In Defense of Selling as a Server (Part Two)

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You are a salesperson.  I have never met you, but I am confident in that statement.  By way of explanation let me say that Sunday night I had one of the greatest nights of my life.  I saw Michael Franti and Spearhead perform and it was the greatest concert I have ever attended.  I have been to lots of shows, but the energy level at the show and the quality of the music was unexplainable.  If you ever get a chance to see them, you would have to be a fool to pass it up.

That is why I am a salesperson.  When I like something, I want everyone to know about it.  This isn’t a music blog so you might not have clicked the link.  If this was a music blog and you had faith in my ability to tell good music from bad, that recommendation would have been enough.  We all sell the things we like continuously.  We just consider it recommending things to friends rather than sales.

Looking at sales in this light allows you to identify what it truly is.  Selling is using persuasion to help influence the outcome of a decision.  When a guest sits down at your table they have already decided to order food, drinks, or both.  All you are doing when you are selling as a server is helping them decide what to order.  Serving is the greatest sales job ever because everyone buys something.  People almost never come in just to sit down and look at the menu.  They have made the decision to buy when they walk in.  The only question is what they will buy.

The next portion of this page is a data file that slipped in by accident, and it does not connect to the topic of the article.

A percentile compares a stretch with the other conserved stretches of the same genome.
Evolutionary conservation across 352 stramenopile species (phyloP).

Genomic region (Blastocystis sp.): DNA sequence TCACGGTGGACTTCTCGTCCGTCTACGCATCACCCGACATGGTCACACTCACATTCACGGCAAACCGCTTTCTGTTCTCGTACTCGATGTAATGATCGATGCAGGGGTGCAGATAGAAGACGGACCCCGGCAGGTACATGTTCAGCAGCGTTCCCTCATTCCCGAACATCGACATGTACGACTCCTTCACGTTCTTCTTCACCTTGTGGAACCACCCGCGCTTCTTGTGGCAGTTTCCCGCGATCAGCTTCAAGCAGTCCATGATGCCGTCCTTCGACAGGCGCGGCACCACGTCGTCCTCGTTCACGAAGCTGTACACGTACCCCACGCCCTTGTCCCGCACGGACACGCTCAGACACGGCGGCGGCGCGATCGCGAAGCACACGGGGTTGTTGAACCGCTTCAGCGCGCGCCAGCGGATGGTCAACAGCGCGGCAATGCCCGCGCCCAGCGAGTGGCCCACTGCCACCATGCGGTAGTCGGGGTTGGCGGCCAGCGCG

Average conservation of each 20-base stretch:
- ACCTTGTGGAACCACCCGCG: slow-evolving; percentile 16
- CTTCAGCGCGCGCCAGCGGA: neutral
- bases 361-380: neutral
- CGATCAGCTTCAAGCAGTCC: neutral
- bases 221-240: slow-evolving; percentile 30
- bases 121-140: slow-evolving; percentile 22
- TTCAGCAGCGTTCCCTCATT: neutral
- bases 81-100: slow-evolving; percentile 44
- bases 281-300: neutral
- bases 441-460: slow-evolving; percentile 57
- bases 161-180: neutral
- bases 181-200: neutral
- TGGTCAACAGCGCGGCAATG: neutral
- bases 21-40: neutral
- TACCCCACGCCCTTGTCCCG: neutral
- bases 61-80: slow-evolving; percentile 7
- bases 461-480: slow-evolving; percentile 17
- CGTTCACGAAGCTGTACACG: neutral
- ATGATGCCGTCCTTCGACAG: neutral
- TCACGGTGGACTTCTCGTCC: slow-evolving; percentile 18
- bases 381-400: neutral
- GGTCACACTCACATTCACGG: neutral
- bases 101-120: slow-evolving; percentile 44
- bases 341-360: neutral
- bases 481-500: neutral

So once they are in the door and want to buy, the question becomes are you going to help them decide.  If your best friend came into your restaurant to eat with you, would you tell them some items on the menus that are particularly good?  Of course you would.  Would you consider it taking advantage of them?  Of course wouldn’t.  They are your friend and you would make recommendations because you want them to have a good meal and think highly of the place you work.

Selling in restaurants is not about taking advantage of your guests, it is about treating every guest with the same courtesy that you would extend to your best friend.  That is the very definition of hospitality.  Hospitality is the key to your tip at the end of the meal.  Therefore selling is the key to how much money you make not because it raises your check, but because it is how you show your guests the best possible experience.  Selling is an added service you offer your guest and a way to demonstrate your sincerity about providing them the best possible experience.

With this in mind, the fear of rejection can be put in perspective.  Servers are afraid to sell because they are afraid of rejection.  They view a guest not choosing their recommendations as rejection.  In all humility I think it is fair to say that I am an outstanding salesperson.  My pitch is legendary.  Guests take my entrée recommendations about half the time.  That is my personal benchmark for success.  This does not mean that the other half of the guests rejected me.  In 15 years with over 100,000 guests under my belt, I have never been rejected due to my recommendations.  Rejection would be not ordering anything or not leaving me a tip.  Simply ordering something other than my recommendation is not a rejection.  Even when they order something else I have conveyed that I am a professional who is passionate about food and wants them to have a great meal.  Creating that impression is incredibly valuable whether they order my recommendation or not.

You are a salesperson.  The people you like the most are the ones you are most likely to sell to.  Selling items to your guests is really just extending to them that same courtesy.  Even if they do not take your advice, you are still showing them you care.  Demonstrating this is incredibly valuable whether they take your advice or not.  If they do take your advice, they can benefit from your experience with the menu to have a better meal.